CATHOLIC NEWS OF THE WEEK . Saturday, 23 September 2017

Print Version    Email to Friend
Rejoice—Christmas is present in the waiting

HONG KONG (SE): The Christmas celebration begins well before the December 24 Vigil Mass and the parish of St. Benedict in Shatin put the first touches on its celebration on December 13 with the lighting of the Christmas tree.

At 5.00pm, Reverend Pio Ng Wan-hang led the Youth Band in a recital of Christmas carols during an hour-long ceremony featuring the Christmas story depicted in an amusing drama in the entrance foyer of the church.

Even before the lights on the Christmas tree began to twinkle, a choir from the English-speaking community, together with the parish children’s choir, welcomed people at the entrance of the church with Christmas songs, announcing the arrival of the saviour that Christmas celebrates.

Waiting is an integral part of experiencing and celebrating Christmas and nowhere in the liturgy is this expressed as clearly as in the Philippine custom of the Simbang Gabi (Night Mass) or, more accurately, the Missa de Gallo (Mass of the Rooster), a novena of pre-dawn Masses prior to Christmas Day.

While Advent is a time of waiting and preparing to greet the birth of our saviour, the Simbang Gabi is a full blown liturgical celebration, replete with white vestments, Gloria and Creed, proclaiming that the Christ has already come.

Traditionally celebrated as the rooster is calling the light of the sun to dispel the dark of night, the Mass was held by the light of the lanterns that the people carried to navigate the often dangerous paths across hills and through farmland to the church.

However, in modern city life the Simbang Gabi is often marked in the evening and the first Mass of the novena was celebrated on December 15 at the Diocesan Pastoral Centre for Filipinos at a time when the rooster bids the sun to rest beneath the skyline.

While the physical atmosphere in the downtown Hong Kong centre may be a long way from the chill of the early morn among the rice paddies and fields of a rural village, and the glare of fluorescent lighting far from the flickering glow of candles, the faith in the saviour and the joy at his coming remain the same.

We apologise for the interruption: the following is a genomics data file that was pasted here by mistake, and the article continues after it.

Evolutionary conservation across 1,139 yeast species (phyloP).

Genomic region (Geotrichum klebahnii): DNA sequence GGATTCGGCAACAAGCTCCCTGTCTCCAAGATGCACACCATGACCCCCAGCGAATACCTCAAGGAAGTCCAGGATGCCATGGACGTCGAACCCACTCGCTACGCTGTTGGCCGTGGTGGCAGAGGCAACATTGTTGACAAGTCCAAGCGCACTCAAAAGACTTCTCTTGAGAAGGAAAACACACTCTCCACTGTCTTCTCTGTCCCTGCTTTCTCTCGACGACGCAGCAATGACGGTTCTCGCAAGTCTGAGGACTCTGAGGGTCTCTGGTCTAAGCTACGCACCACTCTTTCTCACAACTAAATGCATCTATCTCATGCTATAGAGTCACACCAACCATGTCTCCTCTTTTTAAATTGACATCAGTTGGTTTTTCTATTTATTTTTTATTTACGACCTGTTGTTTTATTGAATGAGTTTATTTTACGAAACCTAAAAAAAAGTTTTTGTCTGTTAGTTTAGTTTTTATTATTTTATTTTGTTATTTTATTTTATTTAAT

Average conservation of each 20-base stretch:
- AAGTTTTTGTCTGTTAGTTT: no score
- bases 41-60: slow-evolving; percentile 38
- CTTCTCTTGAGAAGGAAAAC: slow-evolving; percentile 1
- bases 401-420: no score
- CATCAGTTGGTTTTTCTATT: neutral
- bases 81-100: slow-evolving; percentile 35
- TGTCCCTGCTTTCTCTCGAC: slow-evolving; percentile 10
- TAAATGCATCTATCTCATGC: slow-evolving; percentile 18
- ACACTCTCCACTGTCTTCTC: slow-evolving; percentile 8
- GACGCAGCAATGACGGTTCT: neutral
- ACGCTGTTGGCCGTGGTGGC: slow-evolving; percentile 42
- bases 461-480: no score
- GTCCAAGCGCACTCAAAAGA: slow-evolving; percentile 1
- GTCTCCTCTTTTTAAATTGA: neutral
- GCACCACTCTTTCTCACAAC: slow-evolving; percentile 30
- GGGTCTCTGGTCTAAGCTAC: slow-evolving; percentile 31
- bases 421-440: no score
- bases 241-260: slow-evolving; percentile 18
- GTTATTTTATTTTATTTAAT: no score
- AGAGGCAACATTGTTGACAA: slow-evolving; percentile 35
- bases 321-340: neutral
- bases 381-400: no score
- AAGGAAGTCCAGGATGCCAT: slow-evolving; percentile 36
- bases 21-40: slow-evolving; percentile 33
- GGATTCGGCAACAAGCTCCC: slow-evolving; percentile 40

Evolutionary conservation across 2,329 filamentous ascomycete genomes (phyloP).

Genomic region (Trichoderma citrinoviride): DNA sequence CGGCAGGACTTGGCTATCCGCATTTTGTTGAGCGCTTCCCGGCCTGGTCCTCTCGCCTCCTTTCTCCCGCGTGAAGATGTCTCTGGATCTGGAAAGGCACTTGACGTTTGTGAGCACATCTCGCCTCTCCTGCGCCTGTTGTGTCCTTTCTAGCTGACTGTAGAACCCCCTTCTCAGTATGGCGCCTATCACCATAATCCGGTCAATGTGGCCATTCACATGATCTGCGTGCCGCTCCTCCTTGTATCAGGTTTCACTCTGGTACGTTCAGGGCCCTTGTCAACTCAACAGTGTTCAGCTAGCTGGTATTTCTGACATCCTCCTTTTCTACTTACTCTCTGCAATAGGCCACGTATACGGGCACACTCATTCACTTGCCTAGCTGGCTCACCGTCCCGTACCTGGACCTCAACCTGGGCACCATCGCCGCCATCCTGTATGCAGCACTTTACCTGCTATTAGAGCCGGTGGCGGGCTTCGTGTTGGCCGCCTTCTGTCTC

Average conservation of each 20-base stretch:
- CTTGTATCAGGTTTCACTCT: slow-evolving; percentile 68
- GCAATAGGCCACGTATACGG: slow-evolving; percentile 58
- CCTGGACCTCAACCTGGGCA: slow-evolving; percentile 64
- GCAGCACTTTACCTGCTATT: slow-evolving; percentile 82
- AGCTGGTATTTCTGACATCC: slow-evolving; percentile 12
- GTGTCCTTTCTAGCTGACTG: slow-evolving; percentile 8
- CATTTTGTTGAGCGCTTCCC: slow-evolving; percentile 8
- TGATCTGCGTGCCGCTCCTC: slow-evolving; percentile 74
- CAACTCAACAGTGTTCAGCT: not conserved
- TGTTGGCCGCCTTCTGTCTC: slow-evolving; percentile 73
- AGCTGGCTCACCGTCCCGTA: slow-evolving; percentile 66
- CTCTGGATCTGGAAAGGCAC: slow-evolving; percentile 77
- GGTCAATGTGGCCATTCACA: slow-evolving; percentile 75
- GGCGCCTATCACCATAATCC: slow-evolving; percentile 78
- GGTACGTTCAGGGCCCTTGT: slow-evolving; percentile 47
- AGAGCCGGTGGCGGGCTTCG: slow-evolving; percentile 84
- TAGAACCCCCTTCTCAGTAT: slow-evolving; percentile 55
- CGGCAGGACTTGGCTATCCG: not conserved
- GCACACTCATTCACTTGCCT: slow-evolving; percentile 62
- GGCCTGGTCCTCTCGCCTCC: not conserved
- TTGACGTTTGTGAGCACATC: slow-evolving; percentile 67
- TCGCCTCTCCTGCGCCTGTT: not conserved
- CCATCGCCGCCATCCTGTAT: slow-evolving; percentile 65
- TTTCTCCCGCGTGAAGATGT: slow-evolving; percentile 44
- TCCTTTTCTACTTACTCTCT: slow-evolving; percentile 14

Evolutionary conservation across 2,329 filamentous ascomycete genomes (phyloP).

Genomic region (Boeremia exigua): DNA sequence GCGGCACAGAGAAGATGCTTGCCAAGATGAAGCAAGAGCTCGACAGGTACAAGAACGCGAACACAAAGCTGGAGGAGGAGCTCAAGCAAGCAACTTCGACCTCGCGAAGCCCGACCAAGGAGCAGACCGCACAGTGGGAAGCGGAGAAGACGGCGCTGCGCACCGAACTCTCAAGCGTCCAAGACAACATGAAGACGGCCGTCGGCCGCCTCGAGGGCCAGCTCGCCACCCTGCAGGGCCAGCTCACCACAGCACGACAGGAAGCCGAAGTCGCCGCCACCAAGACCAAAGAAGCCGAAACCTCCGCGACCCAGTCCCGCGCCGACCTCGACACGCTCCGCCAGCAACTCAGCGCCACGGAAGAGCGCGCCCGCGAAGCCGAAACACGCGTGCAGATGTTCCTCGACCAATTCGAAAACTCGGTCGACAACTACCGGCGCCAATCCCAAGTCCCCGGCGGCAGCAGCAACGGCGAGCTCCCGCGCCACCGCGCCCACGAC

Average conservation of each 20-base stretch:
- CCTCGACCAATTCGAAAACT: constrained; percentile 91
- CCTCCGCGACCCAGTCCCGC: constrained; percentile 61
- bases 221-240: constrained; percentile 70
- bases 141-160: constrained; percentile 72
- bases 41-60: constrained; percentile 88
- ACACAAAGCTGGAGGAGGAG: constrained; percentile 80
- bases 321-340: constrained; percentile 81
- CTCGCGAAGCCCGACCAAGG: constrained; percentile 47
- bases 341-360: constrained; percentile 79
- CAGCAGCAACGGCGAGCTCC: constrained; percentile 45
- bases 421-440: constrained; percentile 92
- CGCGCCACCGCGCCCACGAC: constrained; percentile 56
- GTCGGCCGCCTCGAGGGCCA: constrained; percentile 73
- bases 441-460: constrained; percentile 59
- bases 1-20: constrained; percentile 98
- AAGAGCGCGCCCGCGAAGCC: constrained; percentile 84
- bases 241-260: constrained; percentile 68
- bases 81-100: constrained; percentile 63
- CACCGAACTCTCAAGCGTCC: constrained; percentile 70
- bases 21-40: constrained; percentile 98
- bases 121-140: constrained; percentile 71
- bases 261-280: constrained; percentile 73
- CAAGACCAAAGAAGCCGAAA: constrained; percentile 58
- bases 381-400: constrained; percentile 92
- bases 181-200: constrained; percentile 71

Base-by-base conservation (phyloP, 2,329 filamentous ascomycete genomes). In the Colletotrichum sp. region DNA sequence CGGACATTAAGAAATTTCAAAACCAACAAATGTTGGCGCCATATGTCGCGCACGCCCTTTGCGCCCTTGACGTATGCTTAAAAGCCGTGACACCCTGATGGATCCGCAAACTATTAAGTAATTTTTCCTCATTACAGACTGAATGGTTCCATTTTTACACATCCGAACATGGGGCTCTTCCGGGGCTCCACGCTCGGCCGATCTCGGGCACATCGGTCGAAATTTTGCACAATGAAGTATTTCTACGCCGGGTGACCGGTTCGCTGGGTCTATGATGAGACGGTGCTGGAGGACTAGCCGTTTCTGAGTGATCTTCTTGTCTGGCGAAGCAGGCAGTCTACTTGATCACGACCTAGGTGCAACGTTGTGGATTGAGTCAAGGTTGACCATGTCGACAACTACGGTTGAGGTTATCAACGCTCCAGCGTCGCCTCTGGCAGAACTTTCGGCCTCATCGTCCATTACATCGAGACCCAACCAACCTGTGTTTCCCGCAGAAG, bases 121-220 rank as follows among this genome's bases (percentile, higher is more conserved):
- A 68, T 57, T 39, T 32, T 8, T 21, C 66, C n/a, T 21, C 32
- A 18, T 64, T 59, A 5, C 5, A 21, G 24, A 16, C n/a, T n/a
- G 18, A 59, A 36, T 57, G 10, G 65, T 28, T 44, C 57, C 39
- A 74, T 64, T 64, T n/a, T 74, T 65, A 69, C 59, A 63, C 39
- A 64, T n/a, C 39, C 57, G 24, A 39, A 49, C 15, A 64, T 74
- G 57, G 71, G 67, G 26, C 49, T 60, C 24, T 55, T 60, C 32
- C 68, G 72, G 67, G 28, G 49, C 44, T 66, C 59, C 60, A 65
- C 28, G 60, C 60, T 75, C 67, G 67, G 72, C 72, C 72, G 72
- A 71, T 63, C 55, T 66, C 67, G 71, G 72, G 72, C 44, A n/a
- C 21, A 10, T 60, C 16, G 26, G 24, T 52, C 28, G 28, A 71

Father Ronnie Gicalao likened the celebration of Christmas to bringing order into a world of chaos, saying that in our preparation, the first question we should ask is, “What should we do?”

He pointed out that when people asked John the Baptist the same question, he was quite clear in his reply—act justly and share with others.

He related how a woman once asked him what she should do, as her sister had joined an Evangelical Church. “Do nothing,” he said he replied. “Show yourself as a good Christian by being yourself and through what you do. Don’t argue, don’t use words.”

Father Gicalao said that this is the message of the Simbang Gabi, as can be found in the words of Jesus, “For my salvation is about to come, my justice is already here.”

He explained that fire is a common image as a source of light in the bible and is also the image of the Simbang Gabi, which traditionally was celebrated by candlelight.

“We are attracted to the light,” he said. “We gravitate towards the light in our lives, not the darkness. The light of Jesus is what we look for at Christmas. Our lives are chaos if we do not look towards the light.”

Well, what should we do as we celebrate Christmas? Father Gicalao says to remember that we are made in the image and likeness of God, which means that God is already in our hearts.

“Witness to the kingdom of God,” he said, “and show that faith by walking as children of the light.”

In the words of a beautiful song sung by Janet Mariano, our prayer for Advent can be, “Purify my heart O Lord.”

The Simbang Gabi was celebrated every evening at the centre up to December 23, as well as for the first time at the parish of the Immaculate Heart of Mary in Taipo.

 

More from this section